Updated on  February 22, 2024
6 min read

What Causes Glassy Eyes?

9 sources cited
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A glassy eye is a non-medical term used to describe eyes that look shiny, glazed over, or out of focus. Symptoms of glazed or glassy eyes can be caused by several health conditions, ranging from seasonal allergies to more severe conditions such as infection or disease.

Are Glassy Eyes Dangerous?

Glassy eyes are common and often go away on their own. They’re typically harmless and are more of a nuisance.

However, glassy eyes can indicate a more serious concern. Glassy eyes may be a symptom of an underlying health condition.

9 Possible Causes of Glassy Eyes

There are several possible causes of glassy eyes. Each cause has its own signs, symptoms, and treatment methods.

These include:

1. Allergies

Seasonal allergies are a common cause of glassy and itchy eyes. Many environmental factors trigger allergies, including: 

  • Pollen
  • Dust
  • Grass
  • Trees
  • Mold
  • Perfume
  • Cigarette smoke

In addition to itchiness and glassy eyes, other symptoms of allergies include:

  • Redness
  • Burning
  • Tearing
  • Clear watery discharge 


Eliminating the allergen is the best way to treat allergies. You can also purchase over-the-counter (OTC) allergy medication (antihistamine such as Benadryl) and apply eye drops to minimize symptoms. 

2. Substance Intoxication

People who are intoxicated can have glassy, unfocused eyes. Drugs (illegal and prescription) and alcohol abuse slow down the central nervous system (CNS), contributing to decreased blinking and dehydration, which causes dry, glassy eyes.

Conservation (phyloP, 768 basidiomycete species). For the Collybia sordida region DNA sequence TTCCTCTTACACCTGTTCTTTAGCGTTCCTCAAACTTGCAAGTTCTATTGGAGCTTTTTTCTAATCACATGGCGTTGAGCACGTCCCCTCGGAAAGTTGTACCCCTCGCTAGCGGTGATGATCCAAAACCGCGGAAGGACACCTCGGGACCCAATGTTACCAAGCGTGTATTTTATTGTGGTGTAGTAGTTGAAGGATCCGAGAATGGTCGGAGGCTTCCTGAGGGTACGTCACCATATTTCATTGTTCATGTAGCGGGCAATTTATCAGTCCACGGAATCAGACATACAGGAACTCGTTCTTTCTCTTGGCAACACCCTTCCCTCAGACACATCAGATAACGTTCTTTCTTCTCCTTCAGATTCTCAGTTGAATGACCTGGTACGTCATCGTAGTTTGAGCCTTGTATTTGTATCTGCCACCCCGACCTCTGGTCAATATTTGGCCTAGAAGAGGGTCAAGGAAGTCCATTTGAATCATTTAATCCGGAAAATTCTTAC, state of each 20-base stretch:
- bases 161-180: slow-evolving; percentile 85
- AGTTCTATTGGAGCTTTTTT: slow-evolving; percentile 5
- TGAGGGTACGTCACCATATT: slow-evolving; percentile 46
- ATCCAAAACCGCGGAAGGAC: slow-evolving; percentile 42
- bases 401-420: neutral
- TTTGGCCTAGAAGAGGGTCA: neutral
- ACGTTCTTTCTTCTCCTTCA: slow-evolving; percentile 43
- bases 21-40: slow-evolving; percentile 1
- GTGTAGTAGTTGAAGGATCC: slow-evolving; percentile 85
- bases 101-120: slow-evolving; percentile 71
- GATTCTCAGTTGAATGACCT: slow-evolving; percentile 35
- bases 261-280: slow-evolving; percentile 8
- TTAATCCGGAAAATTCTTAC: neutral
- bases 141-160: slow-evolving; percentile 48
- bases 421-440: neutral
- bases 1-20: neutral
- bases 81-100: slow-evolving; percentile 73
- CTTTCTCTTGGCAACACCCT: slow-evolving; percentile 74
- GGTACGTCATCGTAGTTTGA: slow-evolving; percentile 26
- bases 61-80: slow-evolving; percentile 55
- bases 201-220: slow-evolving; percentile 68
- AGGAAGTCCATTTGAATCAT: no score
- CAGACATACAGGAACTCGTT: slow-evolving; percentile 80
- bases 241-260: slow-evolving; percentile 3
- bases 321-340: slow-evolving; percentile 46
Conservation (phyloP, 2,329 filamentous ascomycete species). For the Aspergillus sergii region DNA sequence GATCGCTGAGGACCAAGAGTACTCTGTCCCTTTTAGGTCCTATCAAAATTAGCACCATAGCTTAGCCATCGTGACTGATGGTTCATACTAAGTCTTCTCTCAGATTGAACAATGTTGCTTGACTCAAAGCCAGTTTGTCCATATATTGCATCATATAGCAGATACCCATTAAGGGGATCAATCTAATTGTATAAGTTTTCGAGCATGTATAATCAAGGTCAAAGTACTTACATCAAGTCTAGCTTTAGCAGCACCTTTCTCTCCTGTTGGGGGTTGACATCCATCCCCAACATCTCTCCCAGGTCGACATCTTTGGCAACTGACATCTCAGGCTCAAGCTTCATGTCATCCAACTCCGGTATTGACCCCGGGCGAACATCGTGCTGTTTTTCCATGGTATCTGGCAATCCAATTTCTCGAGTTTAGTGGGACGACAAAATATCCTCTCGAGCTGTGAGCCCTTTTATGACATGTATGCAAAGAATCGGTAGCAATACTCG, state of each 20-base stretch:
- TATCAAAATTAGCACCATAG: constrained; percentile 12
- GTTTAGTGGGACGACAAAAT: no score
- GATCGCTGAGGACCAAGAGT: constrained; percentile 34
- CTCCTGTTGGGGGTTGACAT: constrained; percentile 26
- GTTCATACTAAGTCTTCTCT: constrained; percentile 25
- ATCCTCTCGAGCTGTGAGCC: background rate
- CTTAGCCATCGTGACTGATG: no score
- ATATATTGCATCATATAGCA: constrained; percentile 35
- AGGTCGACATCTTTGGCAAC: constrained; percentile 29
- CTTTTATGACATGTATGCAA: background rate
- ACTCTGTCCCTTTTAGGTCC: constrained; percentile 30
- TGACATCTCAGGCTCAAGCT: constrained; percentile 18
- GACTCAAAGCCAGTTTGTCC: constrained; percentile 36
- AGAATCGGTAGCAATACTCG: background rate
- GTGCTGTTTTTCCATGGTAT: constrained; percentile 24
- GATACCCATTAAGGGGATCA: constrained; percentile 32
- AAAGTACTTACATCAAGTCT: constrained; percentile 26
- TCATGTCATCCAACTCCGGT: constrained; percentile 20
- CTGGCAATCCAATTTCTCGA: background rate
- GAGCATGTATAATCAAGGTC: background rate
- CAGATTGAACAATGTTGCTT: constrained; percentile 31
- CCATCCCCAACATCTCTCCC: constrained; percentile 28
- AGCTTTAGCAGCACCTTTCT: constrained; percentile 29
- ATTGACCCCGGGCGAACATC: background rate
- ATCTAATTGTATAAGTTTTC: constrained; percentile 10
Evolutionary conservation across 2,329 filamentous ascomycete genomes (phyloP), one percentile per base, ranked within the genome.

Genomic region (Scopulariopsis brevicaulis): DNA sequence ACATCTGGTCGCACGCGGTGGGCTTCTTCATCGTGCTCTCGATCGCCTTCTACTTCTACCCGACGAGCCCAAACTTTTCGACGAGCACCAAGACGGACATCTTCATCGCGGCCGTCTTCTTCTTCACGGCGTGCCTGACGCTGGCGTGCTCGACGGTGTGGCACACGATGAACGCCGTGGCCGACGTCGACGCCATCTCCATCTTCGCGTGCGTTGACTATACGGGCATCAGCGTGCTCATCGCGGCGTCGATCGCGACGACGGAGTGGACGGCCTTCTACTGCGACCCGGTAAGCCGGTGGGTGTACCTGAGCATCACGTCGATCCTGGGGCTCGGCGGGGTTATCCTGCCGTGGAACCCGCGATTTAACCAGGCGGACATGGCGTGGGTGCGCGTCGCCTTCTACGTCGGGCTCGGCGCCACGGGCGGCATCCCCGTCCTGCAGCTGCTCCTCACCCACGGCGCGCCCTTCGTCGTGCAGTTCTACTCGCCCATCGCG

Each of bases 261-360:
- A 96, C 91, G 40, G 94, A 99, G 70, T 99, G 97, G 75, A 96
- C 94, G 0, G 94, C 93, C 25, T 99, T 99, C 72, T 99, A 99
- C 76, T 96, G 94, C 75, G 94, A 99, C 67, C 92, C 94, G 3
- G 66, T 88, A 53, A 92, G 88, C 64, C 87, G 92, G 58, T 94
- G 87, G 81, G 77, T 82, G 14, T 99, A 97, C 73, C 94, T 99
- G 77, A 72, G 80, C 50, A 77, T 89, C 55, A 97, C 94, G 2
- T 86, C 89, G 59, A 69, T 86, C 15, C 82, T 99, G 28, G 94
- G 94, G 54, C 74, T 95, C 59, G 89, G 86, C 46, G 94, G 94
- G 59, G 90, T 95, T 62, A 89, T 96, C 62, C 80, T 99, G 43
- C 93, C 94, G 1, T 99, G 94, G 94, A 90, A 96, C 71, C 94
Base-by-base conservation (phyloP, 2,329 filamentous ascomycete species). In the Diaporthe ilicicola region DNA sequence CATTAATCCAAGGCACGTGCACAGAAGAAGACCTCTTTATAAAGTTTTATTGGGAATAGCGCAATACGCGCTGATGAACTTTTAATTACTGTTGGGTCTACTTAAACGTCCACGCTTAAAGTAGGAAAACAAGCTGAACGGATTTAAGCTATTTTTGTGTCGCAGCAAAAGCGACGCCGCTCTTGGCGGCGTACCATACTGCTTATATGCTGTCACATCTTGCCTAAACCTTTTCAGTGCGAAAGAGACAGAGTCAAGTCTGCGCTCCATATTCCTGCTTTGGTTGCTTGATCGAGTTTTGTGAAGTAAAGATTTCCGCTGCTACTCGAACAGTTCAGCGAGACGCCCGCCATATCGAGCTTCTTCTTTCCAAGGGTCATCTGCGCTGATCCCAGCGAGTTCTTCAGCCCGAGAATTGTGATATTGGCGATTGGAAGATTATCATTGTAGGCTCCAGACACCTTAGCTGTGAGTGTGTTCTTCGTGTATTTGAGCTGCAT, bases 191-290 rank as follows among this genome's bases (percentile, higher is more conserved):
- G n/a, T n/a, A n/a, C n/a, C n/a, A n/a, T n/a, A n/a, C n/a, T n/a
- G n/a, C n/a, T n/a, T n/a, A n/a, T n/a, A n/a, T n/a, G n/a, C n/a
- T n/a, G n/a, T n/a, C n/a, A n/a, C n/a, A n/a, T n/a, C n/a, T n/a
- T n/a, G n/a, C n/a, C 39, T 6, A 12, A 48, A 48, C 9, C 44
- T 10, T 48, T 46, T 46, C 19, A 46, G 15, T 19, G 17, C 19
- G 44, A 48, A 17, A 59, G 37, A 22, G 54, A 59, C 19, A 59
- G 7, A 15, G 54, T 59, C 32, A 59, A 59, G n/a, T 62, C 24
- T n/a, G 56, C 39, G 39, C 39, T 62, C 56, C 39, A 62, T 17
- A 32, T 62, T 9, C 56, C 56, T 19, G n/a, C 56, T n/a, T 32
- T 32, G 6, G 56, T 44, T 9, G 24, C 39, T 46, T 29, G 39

Other symptoms of intoxication include:


Symptoms of intoxication will typically subside over time after the body detoxes from the effects of alcohol and drugs.

3. Dry Eyes 

Eyes can appear glassy when they are dry or not producing enough tears. 

Several factors can cause dry eyes, including:

  • Age
  • Medications
  • Blepharitis (inflammation of the eye surface)
  • Exposure to wind, smoke, or dry conditions
  • Long-term contact lens use
  • Eye surgery
  • Extensive time in front of a computer screen

Other symptoms of dry eyes include:

  • Redness
  • Stinging or burning sensation
  • Mucus discharge
  • Blurry vision
  • Watery eyes


Medicated or OTC eye drops are commonly used to treat dry eyes. Surgery to block tear ducts may be necessary to conserve tears in severe cases that are not relieved by medication. You should contact your surgeon if you’re experiencing dry eyes after eye surgery.

4. Dehydration 

Dehydration is a common cause of glassy eyes, especially in children, because of decreased tear production. Severe dehydration can lead to serious health consequences, including:

  • Seizures
  • Heatstroke
  • Shock
  • Disorientation

In addition to glassy eyes, common symptoms of dehydration include:

  • Dry mouth and tongue
  • Dry eyes
  • No tears
  • Decrease in urination 
  • Sunken eyes
  • Fatigue 
  • Dizziness and confusion
  • Extreme thirst


Mild dehydration is treated with drinking water and getting out of extreme heat. A hospital visit for intravenous (IV) fluids is needed for more severe cases of dehydration. 

5. Eye Infections 

Glassy eyes are a common symptom of certain eye infections, including conjunctivitis (pink eye) and eye herpes. Oftentimes, conjunctivitis is caused by a bacterial infection, a viral infection, or allergies.

Common symptoms of conjunctivitis include:

  • Pink or red eyes
  • Eyelid swelling
  • Itchiness
  • Watery eyes
  • Pus or mucus discharge
  • Crusting of the eyelids

Eye herpes is caused by the herpes simplex virus (HSV) infecting the cornea (keratitis). 

Symptoms of eye herpes include:


Most eye infections are treated with eye drops. Bacterial conjunctivitis is treated with antibiotic eye drops. Viral conjunctivitis clears on its own over a couple of days or weeks.

Eye herpes typically improves over time but can also be treated with antiviral eye drops or oral medication. Antiviral medicine with steroid eye drops can help reduce the swelling.

However, unlike conjunctivitis and eye herpes, pink eye is caused by allergies. This is treated by removing the triggering allergen. 

6. Hypoglycemia

Hypoglycemia (low blood glucose) predominantly affects people with diabetes and can cause glassy eyes when their sugar gets too low.

Symptoms of mild to moderate hypoglycemia include: